Aug. 8 (Bloomberg) -- Stanley Gibbons Group Plc, the 157-year-old stamp dealer endorsed by the U.K. royal family, said it plans to expand online offerings to compete with auction company EBay Inc., and is looking at opening three new offices abroad.
The collectibles company plans to reduce the U.K.’s contribution to revenue to 10 percent in five years, Chief Executive Officer Michael Hall said today in a phone interview. That compares with 39 percent in the first half of this year. Stanley Gibbons, based at St. Helier on the Channel Island of Jersey, has budgeted 2 million pounds ($3.1 million) a year to invest in Internet development, said Hall, who joined the company in 2000.
“I always said at the very beginning that I expected to turn it over on its head” in terms of reducing the British market’s role at Stanley Gibbons, the CEO said.
First-half adjusted pretax profit fell 10 percent to 1.8 million pounds, with earnings held back by 560,000 pounds of spending on online projects, the company said today in a statement. Revenue rose 17 percent to 17.2 million pounds. Second-half growth will be boosted by sales of memorabilia from the birth of Prince George Alexander Louis of Cambridge, the first great-grandson of Britain’s Queen Elizabeth II, it said.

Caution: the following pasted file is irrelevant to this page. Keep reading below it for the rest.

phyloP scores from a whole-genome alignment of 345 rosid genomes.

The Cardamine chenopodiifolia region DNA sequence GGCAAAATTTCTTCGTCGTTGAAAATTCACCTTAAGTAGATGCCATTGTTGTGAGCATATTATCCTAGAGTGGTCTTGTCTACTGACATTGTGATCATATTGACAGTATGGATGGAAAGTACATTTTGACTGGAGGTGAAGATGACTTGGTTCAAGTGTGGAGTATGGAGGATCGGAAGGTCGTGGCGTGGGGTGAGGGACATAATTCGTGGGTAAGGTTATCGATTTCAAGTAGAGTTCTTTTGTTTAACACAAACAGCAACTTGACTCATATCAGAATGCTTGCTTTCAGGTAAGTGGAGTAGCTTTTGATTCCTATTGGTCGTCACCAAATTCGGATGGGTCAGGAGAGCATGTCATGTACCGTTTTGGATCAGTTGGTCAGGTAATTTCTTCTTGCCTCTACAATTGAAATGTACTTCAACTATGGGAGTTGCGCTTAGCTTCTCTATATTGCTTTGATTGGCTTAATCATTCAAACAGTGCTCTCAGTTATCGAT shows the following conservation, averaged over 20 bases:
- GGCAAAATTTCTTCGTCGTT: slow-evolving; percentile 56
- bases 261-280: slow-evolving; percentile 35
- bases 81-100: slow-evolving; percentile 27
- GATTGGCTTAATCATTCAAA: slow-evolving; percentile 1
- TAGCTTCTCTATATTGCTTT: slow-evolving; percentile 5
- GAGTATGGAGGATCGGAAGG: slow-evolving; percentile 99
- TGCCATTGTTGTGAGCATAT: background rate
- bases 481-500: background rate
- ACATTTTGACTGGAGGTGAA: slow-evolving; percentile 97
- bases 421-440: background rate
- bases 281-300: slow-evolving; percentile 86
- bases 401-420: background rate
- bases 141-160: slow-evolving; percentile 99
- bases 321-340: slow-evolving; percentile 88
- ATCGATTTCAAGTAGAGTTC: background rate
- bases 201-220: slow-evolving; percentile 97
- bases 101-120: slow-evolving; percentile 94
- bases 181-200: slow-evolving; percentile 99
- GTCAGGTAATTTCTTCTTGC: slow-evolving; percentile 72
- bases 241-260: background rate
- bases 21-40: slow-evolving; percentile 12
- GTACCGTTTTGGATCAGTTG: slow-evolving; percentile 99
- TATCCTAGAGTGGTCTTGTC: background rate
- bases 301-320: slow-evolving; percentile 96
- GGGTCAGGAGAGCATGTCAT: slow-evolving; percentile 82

The company has recruited “very capable” people from online marketplaces such as EBay and Amazon.com Inc. who see opportunities for Stanley Gibbons to expand its Internet presence, the CEO said. The company, which deals in postage stamps, coins and autographs, will look at establishing a presence in Dubai and Geneva as well as in Australia after opening an office in Singapore in April, he said.
Stanley Gibbons fell 2 percent to 299 pence in London, paring the advance to 27 percent this year.
To contact the reporter on this story: Rachel Savage in London at email@example.com
To contact the editor responsible for this story: Douglas Lytle at firstname.lastname@example.org